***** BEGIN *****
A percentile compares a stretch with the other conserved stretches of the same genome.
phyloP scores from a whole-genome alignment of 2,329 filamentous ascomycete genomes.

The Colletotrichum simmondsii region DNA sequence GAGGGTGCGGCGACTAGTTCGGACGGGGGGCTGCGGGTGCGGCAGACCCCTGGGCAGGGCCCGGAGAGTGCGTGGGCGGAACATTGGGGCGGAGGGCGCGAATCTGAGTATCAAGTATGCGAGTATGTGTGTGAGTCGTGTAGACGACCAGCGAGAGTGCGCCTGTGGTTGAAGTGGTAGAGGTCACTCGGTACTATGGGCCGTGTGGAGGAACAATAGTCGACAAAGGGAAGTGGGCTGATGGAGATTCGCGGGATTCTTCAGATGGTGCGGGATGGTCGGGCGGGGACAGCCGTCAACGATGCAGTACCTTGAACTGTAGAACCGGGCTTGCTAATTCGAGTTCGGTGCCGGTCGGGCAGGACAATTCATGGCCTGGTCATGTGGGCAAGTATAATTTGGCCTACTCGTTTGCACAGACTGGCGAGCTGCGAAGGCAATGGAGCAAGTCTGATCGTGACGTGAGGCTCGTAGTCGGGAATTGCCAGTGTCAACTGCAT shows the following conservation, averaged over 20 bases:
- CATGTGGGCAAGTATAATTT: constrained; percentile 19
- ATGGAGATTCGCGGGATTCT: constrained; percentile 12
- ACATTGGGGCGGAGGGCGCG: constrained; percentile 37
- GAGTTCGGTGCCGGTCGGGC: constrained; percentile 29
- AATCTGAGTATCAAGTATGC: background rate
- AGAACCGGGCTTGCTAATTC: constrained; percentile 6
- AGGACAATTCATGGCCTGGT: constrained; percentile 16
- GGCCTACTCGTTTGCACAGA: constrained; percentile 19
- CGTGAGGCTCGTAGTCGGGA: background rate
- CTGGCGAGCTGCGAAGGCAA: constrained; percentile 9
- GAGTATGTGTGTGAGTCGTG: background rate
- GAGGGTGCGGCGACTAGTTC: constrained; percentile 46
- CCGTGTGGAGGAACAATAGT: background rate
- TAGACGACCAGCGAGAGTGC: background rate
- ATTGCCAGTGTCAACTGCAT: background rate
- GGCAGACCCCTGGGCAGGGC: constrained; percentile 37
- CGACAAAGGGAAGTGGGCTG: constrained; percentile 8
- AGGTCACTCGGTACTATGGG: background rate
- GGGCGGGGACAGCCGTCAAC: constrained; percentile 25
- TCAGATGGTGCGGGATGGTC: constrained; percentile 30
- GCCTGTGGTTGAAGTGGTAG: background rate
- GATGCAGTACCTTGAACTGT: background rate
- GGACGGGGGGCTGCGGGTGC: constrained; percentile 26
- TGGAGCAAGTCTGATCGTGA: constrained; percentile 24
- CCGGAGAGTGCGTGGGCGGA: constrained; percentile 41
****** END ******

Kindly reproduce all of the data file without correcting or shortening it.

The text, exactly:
A percentile compares a stretch with the other conserved stretches of the same genome.
phyloP scores from a whole-genome alignment of 2,329 filamentous ascomycete genomes.

The Colletotrichum simmondsii region DNA sequence GAGGGTGCGGCGACTAGTTCGGACGGGGGGCTGCGGGTGCGGCAGACCCCTGGGCAGGGCCCGGAGAGTGCGTGGGCGGAACATTGGGGCGGAGGGCGCGAATCTGAGTATCAAGTATGCGAGTATGTGTGTGAGTCGTGTAGACGACCAGCGAGAGTGCGCCTGTGGTTGAAGTGGTAGAGGTCACTCGGTACTATGGGCCGTGTGGAGGAACAATAGTCGACAAAGGGAAGTGGGCTGATGGAGATTCGCGGGATTCTTCAGATGGTGCGGGATGGTCGGGCGGGGACAGCCGTCAACGATGCAGTACCTTGAACTGTAGAACCGGGCTTGCTAATTCGAGTTCGGTGCCGGTCGGGCAGGACAATTCATGGCCTGGTCATGTGGGCAAGTATAATTTGGCCTACTCGTTTGCACAGACTGGCGAGCTGCGAAGGCAATGGAGCAAGTCTGATCGTGACGTGAGGCTCGTAGTCGGGAATTGCCAGTGTCAACTGCAT shows the following conservation, averaged over 20 bases:
- CATGTGGGCAAGTATAATTT: constrained; percentile 19
- ATGGAGATTCGCGGGATTCT: constrained; percentile 12
- ACATTGGGGCGGAGGGCGCG: constrained; percentile 37
- GAGTTCGGTGCCGGTCGGGC: constrained; percentile 29
- AATCTGAGTATCAAGTATGC: background rate
- AGAACCGGGCTTGCTAATTC: constrained; percentile 6
- AGGACAATTCATGGCCTGGT: constrained; percentile 16
- GGCCTACTCGTTTGCACAGA: constrained; percentile 19
- CGTGAGGCTCGTAGTCGGGA: background rate
- CTGGCGAGCTGCGAAGGCAA: constrained; percentile 9
- GAGTATGTGTGTGAGTCGTG: background rate
- GAGGGTGCGGCGACTAGTTC: constrained; percentile 46
- CCGTGTGGAGGAACAATAGT: background rate
- TAGACGACCAGCGAGAGTGC: background rate
- ATTGCCAGTGTCAACTGCAT: background rate
- GGCAGACCCCTGGGCAGGGC: constrained; percentile 37
- CGACAAAGGGAAGTGGGCTG: constrained; percentile 8
- AGGTCACTCGGTACTATGGG: background rate
- GGGCGGGGACAGCCGTCAAC: constrained; percentile 25
- TCAGATGGTGCGGGATGGTC: constrained; percentile 30
- GCCTGTGGTTGAAGTGGTAG: background rate
- GATGCAGTACCTTGAACTGT: background rate
- GGACGGGGGGCTGCGGGTGC: constrained; percentile 26
- TGGAGCAAGTCTGATCGTGA: constrained; percentile 24
- CCGGAGAGTGCGTGGGCGGA: constrained; percentile 41